Concerns About Using Private and Secure Software for Bad Things

What are all of your thoughts regarding the legitimate concerns people have about people abusing private software to do awful things like selling illicit substances, t–ture, t–rorism, etc.

There has always been the case of eroding _____ for the sake of _____.

Its a tool available for normal people primarily. The norm should be that you allow and enable access to the general public for their own privacy/security benefit. If you take it away for normal people in fear of the ____ people, all the bad people will be wiser anyway and move on to things that will protect their privacy and security however legal or illegal it is and the innocent will be left alone without protection.

It is the same way a surgeon and a serial killer will use a blade differently. We should focus more on bringing more (scalpel) blades to surgeons rather than taking away kitchen knives in fear of serial killers.

The all good technology has always been meant for us.


Everything and anything in the world can be used in ‘‘bad’’ and ‘‘good’’ ways.Privacy software is no different.

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Agreed, however, a gun for example, can enable more “bad” to be done, compared to an unarmed man. My argument against the one I postulated above is that governments are much more dangerous because of the scale of their power. So in that regard privacy software is more akin to an unarmed man, that is, it will likely do less harm then good.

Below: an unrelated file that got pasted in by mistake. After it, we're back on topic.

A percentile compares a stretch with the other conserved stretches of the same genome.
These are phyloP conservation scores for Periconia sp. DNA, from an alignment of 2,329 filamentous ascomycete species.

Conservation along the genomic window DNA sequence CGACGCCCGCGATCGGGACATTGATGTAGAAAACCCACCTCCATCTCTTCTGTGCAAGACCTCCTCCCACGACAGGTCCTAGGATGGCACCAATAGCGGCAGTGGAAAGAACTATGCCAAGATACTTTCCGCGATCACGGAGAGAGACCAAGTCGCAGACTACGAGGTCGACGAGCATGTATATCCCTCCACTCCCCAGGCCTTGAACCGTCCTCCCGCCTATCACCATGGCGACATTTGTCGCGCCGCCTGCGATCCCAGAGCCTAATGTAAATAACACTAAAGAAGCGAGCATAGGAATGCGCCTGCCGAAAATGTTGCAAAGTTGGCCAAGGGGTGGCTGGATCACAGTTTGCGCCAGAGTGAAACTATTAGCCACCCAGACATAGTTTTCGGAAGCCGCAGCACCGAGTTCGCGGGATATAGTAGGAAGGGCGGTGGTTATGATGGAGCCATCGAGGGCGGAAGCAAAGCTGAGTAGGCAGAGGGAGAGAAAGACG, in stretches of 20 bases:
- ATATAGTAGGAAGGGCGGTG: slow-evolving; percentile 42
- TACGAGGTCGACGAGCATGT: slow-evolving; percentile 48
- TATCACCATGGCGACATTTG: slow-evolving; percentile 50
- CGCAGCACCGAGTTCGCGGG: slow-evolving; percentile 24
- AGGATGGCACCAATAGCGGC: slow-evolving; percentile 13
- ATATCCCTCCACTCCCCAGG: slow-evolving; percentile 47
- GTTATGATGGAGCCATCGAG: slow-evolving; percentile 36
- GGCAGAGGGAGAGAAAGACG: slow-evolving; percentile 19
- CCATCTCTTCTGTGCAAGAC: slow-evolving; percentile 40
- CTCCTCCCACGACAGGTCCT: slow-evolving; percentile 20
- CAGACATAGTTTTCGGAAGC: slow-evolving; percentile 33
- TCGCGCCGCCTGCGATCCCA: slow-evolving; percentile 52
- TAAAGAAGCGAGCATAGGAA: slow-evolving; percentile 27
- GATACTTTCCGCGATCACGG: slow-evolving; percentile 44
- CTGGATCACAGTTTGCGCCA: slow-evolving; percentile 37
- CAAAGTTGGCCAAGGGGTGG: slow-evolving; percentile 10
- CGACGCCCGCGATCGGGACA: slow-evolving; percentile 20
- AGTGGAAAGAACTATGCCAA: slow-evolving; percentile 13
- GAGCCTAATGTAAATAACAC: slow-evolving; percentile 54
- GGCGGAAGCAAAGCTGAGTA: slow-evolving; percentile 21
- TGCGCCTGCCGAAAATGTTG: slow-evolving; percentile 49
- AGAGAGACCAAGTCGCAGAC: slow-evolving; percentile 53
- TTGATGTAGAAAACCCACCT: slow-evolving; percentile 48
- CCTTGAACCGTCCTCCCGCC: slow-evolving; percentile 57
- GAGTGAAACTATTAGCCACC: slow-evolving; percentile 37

But, the counterargument is that such private platforms may attract a disproportionate amount of the bad people I am talking about, which seems to be the case currently, due to their lack of adoption by the majority of “normal” people.

The only solution I can see to this issue, is for platforms like Signal to somehow moderate malicious usage by selectively identifying and blocking these specific usage cases. In your own words, this would be taking away the scalpel from the bad people.